Second, the States need to remember that they are not under the Federal Government. The Federal Government has certain enumerated powers that it is responsible for, all other powers are to be retained by the States. One reason for this is because each State has its own local issues and there is rarely a one size fits all answer for the entire country. If that was true for the original 13 States, how much more true is it today with 50 States?

Third, amendments to the Constitution need to be added, not because they will make the Constitution more enforceable, but to remind us of the proper role the Federal Government, particularly the President, has in governing the country.

It is time that we stop electing a king with a term limit and start reducing the power the President and the Federal Government has over our lives. When the election is viewed through this lens it becomes obvious that Hillary Clinton, Donald Trump, or even Gary Johnson is not the right candidate for the job.

This election is lost, but that doesn't mean we should despair. Instead we need to start focusing on our State and Local elections and begin to bring about change at the local level. That is the only way to reduce the power of the Federal Government and return the power to the people.


Be a Good Steward of Your Life


{Titus 1:1-4; NLT}

1 This letter is from Paul, a slave of God and an apostle of Jesus Christ. I have been sent to proclaim faith to those God has chosen and to teach them to know the truth that shows them how to live godly lives.2 This truth gives them confidence that they have eternal life, which God—who does not lie—promised them before the world began.3 And now at just the right time he has revealed this message, which we announce to everyone. It is by the command of God our Savior that I have been entrusted with this work for him.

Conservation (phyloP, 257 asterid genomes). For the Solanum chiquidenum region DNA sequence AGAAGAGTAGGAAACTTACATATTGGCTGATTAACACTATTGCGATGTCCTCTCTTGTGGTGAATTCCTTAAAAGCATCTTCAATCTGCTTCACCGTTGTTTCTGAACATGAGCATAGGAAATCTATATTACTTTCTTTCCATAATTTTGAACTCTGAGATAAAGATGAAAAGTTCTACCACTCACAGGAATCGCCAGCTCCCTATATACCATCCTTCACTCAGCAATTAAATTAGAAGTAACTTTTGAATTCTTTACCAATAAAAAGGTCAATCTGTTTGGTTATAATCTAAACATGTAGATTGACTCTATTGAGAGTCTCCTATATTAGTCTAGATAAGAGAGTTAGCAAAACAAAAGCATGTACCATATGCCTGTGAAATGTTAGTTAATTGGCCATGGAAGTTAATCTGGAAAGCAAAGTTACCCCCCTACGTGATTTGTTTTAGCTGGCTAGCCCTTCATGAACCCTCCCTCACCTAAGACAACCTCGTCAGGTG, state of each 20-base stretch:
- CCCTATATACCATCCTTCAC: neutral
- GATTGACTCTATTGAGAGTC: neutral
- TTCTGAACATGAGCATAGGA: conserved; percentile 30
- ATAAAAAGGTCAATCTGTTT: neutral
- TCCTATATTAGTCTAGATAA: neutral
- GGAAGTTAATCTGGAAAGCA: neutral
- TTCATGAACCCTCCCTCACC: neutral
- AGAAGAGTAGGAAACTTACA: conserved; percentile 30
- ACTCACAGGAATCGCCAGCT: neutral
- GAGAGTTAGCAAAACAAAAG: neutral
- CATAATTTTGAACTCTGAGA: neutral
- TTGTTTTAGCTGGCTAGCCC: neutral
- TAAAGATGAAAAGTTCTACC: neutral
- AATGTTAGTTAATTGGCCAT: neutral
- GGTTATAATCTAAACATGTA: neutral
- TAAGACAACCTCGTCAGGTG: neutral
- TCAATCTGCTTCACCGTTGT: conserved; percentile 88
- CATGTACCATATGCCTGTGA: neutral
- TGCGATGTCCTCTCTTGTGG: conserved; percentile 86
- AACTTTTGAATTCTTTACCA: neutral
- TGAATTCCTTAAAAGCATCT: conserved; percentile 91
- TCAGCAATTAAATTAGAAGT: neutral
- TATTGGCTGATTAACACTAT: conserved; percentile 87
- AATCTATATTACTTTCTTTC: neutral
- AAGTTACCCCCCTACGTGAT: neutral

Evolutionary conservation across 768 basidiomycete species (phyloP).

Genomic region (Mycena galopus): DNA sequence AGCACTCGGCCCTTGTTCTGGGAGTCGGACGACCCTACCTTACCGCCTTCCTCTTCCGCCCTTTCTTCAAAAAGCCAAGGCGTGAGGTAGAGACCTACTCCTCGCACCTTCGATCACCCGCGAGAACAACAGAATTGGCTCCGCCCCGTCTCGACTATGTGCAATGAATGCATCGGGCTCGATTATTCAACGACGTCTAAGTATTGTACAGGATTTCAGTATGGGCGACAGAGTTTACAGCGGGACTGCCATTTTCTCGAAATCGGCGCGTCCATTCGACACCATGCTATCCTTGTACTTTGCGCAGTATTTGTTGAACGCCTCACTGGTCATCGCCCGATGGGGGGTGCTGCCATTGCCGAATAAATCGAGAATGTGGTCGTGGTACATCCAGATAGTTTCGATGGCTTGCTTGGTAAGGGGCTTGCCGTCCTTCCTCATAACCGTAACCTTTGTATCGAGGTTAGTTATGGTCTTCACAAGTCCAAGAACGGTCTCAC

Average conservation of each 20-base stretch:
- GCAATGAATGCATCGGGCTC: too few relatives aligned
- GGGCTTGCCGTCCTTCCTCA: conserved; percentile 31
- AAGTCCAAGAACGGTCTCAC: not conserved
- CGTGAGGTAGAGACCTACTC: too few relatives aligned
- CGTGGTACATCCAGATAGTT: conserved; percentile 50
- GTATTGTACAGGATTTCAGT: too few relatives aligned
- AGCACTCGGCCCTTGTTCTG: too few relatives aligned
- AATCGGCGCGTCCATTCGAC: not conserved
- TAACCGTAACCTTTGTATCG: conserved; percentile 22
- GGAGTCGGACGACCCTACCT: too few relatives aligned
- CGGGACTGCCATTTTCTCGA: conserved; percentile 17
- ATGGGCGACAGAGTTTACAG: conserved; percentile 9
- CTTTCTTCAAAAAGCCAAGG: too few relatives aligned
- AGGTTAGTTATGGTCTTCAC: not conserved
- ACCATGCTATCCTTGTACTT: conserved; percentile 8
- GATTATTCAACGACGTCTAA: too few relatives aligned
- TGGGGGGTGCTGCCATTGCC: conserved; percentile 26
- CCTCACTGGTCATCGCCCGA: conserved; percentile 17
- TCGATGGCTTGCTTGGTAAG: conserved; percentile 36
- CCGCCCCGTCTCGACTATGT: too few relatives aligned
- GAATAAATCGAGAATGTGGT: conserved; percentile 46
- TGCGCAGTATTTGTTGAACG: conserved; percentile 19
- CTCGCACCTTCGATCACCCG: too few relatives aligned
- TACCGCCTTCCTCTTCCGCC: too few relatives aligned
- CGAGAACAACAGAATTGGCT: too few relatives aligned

4 I am writing to Titus, my true son in the faith that we share.
May God the Father and Christ Jesus our Savior give you grace and peace.


An important truth that Christians need to understand is that our lives our not our own. We are stewards of the life given to us by God. This means that our lives need to be lived in response to the will of God. He is our Creator and Lord.

At the start of his letter to Titus, as he did with many of his other letters, Paul confirmed this reality by stating that he was both a slave and an apostle. Both these titles were given to people who were under the authority of another person. Obviously a slave was a person who was forced to work for a master. An apostle was a person who was sent as the representative of the king or other person in authority. In these two titles Paul admitted he was under the authority of God.

This meant that Paul understood that his life was to be lived to accomplish the will of God. The apostle Paul saw the purpose of his life was to expand God’s Kingdom through preaching the Gospel. Not only did this include evangelism but also strengthening the faith of Christians through instruction of what it means to live a life of faith and reminding them of promise of God—eternal life.

I want us to ponder these two great ideas: that we are stewards and we have been given eternal life. Remember: God has promised us life! Not just existence, but life, eternal life. That is a reason to have hope. Along with this reality is that we are to use this life for God’s purposes.